10 June, 2012

"Balibt Shvester"


They lay in bed together, as they always did—the windows of their room covered, as they always were. Warm breath erupted in billows as it struck the cold of the air in their bedroom, and it was (according to the depth of the darkness) two, or perhaps even three o’ clock.

Eva was restless. As a result Shura was not sleeping either. The bed they had shared all their lives was beginning to feel smaller all the time.

    “…Shura…” Eva whispered, careful to shake her sister just enough to rouse her without her starting or making too great a noise. Shura half-woke and nudged her sister with her leg, indicating to leave her be for she was so very near the edge of slumber.
    “Shura!” Eva whispered again, this time more insistent.
    “What is it, Eva?” she said not moving from her position, her tone unmistakably put-out.

Eva had a tendency to be full of talk at very late hours indeed, and Shura was always the bearer of her chatter, whether she liked it or not.

    “Well, Bird?” hissed Shura once more into the darkness, her head turned upward in irritation.

The Little Bird. That was what they called her. Eva would flit around the house, the barn, the fields, the town; leaving her “bird droppings” everywhere. Handkerchiefs, books, apple cores, bits of glass or string or pretty stones she had collected and lost within a day. But Eva was not careless or lazy, she was a luftmensh [1]—her mind was simply preoccupied with other things. Books, mostly. Dreams.

Plus, Eva was clever. Curious, too, insatiably so. She could not stave her appetite for reading, for literature, for knowledge of the world beyond her own, and for any kernel of information she could collect. Even her appearance was bird-like: delicately framed, with enviably long-lined hands and feet, Eva’s small bust, milky pale complexion and lovely open face (that housed two of the sincerest eyes ever to be gazed into) made Eva an innately child-like presence in their household.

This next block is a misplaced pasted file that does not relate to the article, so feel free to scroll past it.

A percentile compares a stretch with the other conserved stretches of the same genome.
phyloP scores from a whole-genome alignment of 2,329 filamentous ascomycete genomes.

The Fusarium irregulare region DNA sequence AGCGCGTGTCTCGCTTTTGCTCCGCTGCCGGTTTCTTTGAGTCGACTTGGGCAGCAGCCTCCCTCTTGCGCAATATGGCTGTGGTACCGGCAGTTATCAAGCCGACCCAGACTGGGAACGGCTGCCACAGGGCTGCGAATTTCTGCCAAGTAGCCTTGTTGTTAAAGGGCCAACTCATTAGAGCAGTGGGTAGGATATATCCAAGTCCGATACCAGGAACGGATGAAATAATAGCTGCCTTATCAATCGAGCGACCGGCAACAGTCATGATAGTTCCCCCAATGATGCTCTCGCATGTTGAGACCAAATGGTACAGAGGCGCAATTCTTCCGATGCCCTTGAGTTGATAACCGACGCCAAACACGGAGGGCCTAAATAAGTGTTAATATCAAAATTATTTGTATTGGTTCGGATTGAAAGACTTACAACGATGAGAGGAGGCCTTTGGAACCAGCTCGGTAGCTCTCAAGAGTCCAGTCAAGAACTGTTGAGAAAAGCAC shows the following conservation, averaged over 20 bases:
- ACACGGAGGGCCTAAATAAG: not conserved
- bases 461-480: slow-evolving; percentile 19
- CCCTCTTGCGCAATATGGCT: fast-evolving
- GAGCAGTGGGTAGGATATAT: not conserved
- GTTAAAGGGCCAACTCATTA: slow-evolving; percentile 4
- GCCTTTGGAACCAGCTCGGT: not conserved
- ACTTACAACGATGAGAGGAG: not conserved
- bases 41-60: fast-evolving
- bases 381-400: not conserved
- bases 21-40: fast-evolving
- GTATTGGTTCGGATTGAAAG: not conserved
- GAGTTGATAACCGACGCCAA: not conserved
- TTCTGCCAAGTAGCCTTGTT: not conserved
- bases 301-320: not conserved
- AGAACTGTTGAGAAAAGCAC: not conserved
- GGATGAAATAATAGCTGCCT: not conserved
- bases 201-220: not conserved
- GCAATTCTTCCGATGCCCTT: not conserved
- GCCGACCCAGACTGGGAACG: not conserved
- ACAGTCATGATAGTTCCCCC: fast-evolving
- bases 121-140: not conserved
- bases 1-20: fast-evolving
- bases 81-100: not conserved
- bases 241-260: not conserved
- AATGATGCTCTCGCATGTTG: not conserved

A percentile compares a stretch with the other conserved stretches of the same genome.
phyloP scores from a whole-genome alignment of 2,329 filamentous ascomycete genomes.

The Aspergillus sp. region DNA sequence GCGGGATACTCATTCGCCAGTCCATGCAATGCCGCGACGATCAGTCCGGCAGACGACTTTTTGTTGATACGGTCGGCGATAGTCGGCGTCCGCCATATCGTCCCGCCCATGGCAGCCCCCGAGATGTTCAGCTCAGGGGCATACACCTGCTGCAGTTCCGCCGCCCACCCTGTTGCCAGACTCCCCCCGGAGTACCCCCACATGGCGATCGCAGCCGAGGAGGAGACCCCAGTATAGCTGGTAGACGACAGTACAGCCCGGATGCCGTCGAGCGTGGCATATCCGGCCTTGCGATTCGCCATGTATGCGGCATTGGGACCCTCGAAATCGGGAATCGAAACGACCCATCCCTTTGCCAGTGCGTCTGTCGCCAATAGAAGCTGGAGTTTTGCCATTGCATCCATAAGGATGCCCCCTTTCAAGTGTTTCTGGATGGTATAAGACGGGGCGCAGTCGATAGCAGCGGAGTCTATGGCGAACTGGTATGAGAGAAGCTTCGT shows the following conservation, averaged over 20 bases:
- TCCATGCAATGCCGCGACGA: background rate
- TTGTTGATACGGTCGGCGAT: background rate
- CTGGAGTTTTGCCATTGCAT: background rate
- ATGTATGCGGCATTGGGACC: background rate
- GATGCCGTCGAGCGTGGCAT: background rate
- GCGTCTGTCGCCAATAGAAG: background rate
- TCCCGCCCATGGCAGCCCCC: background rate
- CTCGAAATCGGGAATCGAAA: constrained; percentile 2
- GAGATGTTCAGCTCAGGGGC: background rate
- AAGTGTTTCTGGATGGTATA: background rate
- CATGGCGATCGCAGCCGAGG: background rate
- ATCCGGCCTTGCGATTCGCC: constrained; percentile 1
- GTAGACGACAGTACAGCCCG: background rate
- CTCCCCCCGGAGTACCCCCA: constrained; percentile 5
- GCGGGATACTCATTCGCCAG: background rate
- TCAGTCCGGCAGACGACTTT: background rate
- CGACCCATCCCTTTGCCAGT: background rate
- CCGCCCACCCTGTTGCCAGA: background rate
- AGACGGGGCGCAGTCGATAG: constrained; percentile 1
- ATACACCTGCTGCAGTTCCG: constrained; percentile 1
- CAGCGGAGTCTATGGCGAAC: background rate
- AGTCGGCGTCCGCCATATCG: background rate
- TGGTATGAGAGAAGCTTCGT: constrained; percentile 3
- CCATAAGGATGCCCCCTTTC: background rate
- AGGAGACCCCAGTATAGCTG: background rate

Having spent so much of her earliest years as the youngest child, Eva quickly grasped a keen sense of her strong family and went about catching her flies with honey. She was mild and genuine. The Baby. She also claimed she was “too little” to clean the stables, milk the cows, or hang the laundry, and anytime their mother would ask her to do any of these things Eva responded with “but I am far too little.” This only truly worked until she was about eight before Sarah (the eldest) and Shura’s quiet complaints grew to outright shrieks. Besides, they had even littler sisters now.

But oh, her disposition was irresistible! Making it impossible to be cross with Eva, so good-natured was her temperament—
     “What in the world is it, Evalleh?”
—Tonight was clearly a poor example of that.

Eva hovered above her sister for a moment, hesitating, but then uttered a swift, “Oh, nothing.”
    “I hate you, I really do” grunted Shura, returning to her pillow with new purpose. “gay shlafen [2]!”
    “It is just—” Eva said, her voice fragile, her breath against her sister’s ear, “I dreamed—I dreamed we were both sent very far away…”
Shura sighed and turned her head.
    “Well, I suppose some day we shall, all of us, be sent away from home to join a husband.”
    “Shall we?”
    “Well, of course. You know that.”